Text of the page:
Metro Red Line Train Incident
Another Metro smoke-related incident occured on Saturday, April 23, 2016, as an outbound eight-car Metro Red Line train was forced to reverse direction as it approached the Friendship Heights Station in Washington, DC, due to smoke filling the tunnel. Preliminary findings indicate that a metal piece had fallen off a railcar and made contact with the electrified third rail. A little over one year ago on January 12, 2015 scores of passengers were injured and one was killed at the L’Enfant Plaza station when a Metro Yellow Line train was stuck in a smoke-filled tunnel for more than 35 minutes. This was the result of an “arcing event” when a foreign object made contact with the third rail. On March 14, 2016, a fire in a tunnel near the McPherson Square station ultimately forced Metro officials to shut down the whole transit system for a full day to investigate needed repairs. The investigation revealed that in three separate places, cable damage was so severe that, had they known about it earlier, they would have immediately stopped running trains through those areas. During the inspection, officials found damaged cables, debris near the electrical areas, water infiltration and damaged connector boots.
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Metro Smoke and Fire-Related Incidents are on the Rise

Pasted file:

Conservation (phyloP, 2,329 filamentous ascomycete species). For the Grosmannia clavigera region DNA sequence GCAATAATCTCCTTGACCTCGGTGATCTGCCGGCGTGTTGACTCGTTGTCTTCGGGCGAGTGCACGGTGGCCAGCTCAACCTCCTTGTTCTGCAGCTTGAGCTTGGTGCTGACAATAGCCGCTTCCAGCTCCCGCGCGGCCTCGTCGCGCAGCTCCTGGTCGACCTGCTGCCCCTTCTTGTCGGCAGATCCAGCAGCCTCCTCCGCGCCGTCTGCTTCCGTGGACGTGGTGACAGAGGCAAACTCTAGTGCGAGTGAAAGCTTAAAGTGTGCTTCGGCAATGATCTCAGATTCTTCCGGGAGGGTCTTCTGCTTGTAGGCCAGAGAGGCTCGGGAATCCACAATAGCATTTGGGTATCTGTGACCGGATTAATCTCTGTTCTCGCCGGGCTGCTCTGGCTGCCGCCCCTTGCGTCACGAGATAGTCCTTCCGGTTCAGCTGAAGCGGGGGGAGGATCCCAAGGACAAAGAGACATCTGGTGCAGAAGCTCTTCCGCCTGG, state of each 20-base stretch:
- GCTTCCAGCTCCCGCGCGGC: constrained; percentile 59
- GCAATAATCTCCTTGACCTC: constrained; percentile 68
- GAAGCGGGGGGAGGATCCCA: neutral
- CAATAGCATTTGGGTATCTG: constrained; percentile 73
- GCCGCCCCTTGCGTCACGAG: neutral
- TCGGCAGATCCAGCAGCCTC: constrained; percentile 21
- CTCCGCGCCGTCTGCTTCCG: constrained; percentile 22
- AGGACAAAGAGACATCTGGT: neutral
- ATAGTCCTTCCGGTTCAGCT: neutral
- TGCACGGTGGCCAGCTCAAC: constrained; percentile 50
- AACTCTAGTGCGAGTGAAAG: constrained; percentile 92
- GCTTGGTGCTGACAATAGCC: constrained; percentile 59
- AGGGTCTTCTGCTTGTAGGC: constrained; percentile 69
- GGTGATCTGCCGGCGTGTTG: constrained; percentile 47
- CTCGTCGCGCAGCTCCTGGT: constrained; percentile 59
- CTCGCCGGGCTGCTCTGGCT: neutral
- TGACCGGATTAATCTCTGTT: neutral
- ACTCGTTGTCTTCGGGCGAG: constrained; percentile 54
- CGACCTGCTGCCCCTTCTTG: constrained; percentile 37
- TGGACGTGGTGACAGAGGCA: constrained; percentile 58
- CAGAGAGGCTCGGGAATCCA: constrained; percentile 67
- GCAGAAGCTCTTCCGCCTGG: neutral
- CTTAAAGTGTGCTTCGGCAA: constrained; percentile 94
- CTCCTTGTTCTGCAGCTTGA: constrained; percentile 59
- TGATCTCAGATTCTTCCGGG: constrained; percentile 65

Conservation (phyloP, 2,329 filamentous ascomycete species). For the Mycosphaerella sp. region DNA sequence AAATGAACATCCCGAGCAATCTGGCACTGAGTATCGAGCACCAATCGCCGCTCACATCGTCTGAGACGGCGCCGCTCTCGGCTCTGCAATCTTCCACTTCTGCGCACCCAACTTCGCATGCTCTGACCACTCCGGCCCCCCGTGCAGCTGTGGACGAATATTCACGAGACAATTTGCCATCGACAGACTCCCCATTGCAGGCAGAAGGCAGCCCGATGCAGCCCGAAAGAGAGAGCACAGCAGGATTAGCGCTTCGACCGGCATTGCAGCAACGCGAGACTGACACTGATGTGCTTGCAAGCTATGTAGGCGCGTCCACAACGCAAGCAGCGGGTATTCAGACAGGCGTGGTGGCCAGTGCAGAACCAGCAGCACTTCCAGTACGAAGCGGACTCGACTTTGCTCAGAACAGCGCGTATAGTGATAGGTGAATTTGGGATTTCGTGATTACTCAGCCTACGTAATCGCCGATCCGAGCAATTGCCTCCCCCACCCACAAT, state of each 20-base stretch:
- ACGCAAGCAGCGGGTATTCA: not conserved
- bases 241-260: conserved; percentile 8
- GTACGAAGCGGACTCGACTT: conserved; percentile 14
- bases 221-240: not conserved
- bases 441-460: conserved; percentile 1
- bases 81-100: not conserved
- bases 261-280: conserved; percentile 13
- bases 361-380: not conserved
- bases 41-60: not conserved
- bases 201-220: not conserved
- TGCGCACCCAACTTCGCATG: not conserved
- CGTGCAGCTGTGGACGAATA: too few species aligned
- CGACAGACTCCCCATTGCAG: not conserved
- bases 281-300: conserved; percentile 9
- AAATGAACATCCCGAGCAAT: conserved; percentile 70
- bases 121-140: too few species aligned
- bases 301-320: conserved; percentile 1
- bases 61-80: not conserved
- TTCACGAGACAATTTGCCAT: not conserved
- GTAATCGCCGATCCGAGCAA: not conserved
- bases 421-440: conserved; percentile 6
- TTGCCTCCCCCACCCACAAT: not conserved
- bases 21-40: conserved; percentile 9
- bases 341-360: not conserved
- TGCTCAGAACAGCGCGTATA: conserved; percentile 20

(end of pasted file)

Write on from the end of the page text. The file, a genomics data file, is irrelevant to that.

Unfortunately, the smoke and fire issues for Metro are trending the wrong direction. In 2015, there were 216 smoke and fire incidents which was more than double the number of such events in 2014.
Alarmingly, the Metro Red Line event last week demonstrated more than simply a failing infrastructure. Like the L’Enfant Plaza disaster of 2015, issues of Metro employees’ communications have again come front and center. When questioned about the lack of communication, Metro Chairman Jack Evans responded with more questions of his own – “Did we follow the protocols? Was it another panic situation? And if so, why? I’m very concerned about the safety of the passengers” (WTOP). The L’Enfant Plaza catastrophe was far more than negligent maintenance of the tracks. The first alarm occurred at 3:05 pm. Over an hour later, some passengers still hadn’t been evacuated from the tunnel. The Metro Operator of the southbound train from L’Enfant Plaza Station requested permission to move the train but was told to stay in place. Mistakes regarding operation of the ventilation fans led to smoke being held on the train instead of pushed or pulled from the tunnel.
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If you or someone you love has been injured in a Metro incident, you may be entitled to compensation. If you have any questions for one of our experienced attorneys who specialize in legal cases related to major disasters, or if you would like to receive further information, please contact us online or call us at (866) 709-0505.